Asked for comment on Greenspan’s legal opinion, a spokesperson for Lametti said Tuesday that Canada protects individual rights and ensures due process before the courts, while honoring international treaty obligations.
“We are well aware of the laws and processes governing this important regime,” Rachel Rappaport, Lametti’s spokesperson, said in an email. “As this case remains before the courts, and the Minister of Justice has a direct role in the extradition process, it would not be appropriate to comment further.”
Late Tuesday, Justice Department official Ian McLeod followed up with an email stating that the government recognizes the significant personal and emotional toll the detentions have had on Kovrig, Spavor and their families.
Kovrig and Spavor have had little contact with their families since their arrests. Monthly consular visits were suspended in January because of the Covid-19 pandemic.
Nadjibulla has exchanged letters with Kovrig during his time behind bars, though she last received one in March. She said the conditions he’s described would be very hard for most in Canada or the U.S. to imagine — including six months in solitary confinement.
“In one of his letters, he mentioned that he hasn’t seen a tree for the entire time of his detention,” said Nadjibulla, who added he’s tried to cope by sticking to a daily schedule of walking in circles around his cell, push-ups and meditation.
Nadjibulla said Kovrig, who was a Canadian diplomat in Beijing before taking a leave of absence to continue working in the region as an adviser for the International Crisis Group, has also spent time singing, knowing it’s a technique used by people in solitary “as a way to keep the mind from going into very, very dark places.” He’s had limited access to books, been given little time to write letters and been forbidden to keep messages sent to him from family.
She has been comforted he’s been able to weave his personality, sense of humor, love for poetry and lyrics into his letters.
Since his arrest, Kovrig has been granted a single phone call in March on humanitarian grounds to speak with his ailing father. The call, which included Nadjibulla, Kovrig’s sister and his father, lasted 16 minutes and 47 seconds.
“It was allotted for a 15-minute call, but it lasted a little bit longer because it was just so heartbreaking to say goodbye to him after having not heard his voice for 460 days,” she said. “It was a profoundly moving and powerful experience for all of us. It was so good to hear that he was still Michael. In his voice, we could still hear that he was Michael, that his character, his mental sharpness, his humor were all intact.”
Nadjibulla, who met Kovrig in 2001 when they were both studying at Columbia University, said she’s grateful for the work of the Trudeau government to try to secure her husband’s release.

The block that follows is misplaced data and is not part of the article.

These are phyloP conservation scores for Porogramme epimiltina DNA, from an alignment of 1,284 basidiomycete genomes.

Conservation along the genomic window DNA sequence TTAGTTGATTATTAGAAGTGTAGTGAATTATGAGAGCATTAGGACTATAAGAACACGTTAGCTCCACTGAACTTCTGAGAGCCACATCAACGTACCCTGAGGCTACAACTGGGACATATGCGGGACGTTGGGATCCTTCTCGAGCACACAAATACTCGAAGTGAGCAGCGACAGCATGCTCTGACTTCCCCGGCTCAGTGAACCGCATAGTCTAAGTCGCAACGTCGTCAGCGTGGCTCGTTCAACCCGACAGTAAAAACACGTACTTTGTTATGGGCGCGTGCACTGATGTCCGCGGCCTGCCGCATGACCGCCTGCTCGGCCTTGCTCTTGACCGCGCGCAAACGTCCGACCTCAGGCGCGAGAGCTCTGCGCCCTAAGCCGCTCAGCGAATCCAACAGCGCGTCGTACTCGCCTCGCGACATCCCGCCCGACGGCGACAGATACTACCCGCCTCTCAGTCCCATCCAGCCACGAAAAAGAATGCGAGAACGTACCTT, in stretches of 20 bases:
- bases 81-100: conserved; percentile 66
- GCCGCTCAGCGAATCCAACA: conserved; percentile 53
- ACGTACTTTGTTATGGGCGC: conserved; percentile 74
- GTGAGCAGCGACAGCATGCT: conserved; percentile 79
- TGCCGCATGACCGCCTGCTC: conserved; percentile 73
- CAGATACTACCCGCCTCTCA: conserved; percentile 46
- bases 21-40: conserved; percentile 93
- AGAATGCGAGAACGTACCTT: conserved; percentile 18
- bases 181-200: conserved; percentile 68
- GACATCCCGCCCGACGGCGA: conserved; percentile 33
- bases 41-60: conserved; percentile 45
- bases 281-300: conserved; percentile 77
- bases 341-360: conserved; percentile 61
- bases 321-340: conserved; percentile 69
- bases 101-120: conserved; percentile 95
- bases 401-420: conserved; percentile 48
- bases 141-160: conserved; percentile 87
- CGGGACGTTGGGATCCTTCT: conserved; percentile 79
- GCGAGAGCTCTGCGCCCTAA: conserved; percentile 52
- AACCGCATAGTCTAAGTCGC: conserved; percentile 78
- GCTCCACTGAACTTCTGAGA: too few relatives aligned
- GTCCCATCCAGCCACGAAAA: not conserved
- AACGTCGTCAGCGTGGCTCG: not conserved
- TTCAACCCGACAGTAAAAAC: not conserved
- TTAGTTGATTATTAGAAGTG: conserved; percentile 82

“Having said all of that, it is Day 561 and Michael still remains in jail,” she said. “There is now a need to double our efforts, to bring a greater sense of urgency because this situation is dire and this kind of prolonged, painful detention really is psychologically, incredibly difficult.”
On Monday, Trudeau said China has “made a direct link” between its detention of Kovrig and Spavor and Canada’s arrest of Meng.
“It has been obvious from the beginning that this was a political decision made by the Chinese government and we deplore it and have from the very beginning,” Trudeau said.
He said the government is using a wide range of “public and private pressures” to ensure that everything is being done to get Kovrig and Spavor home. Trudeau has insisted Canada “will not and must not and cannot interfere in the independence of our judiciary in this country.”
Earlier in the day, U.S. Secretary of State Mike Pompeo called for the men’s release and for Canada to get immediate consular access to the Canadians.
A spokesperson for China’s foreign ministry rejected the assertion Monday that the arrests of Kovrig and Spavor were arbitrary.
Last month, the Chinese Embassy in Ottawa slammed a decision by a British Columbia court that prevented Meng’s release, calling her case “a grave political incident” and warned Canada “not to go further down the wrong path.”
On Tuesday, the Meng case was back before the British Columbia Supreme Court, where a judge approved a schedule that will see document disclosures in July and August, CBC News reported. The dates will be followed by a three-week hearing next February to explore allegations that her rights were violated.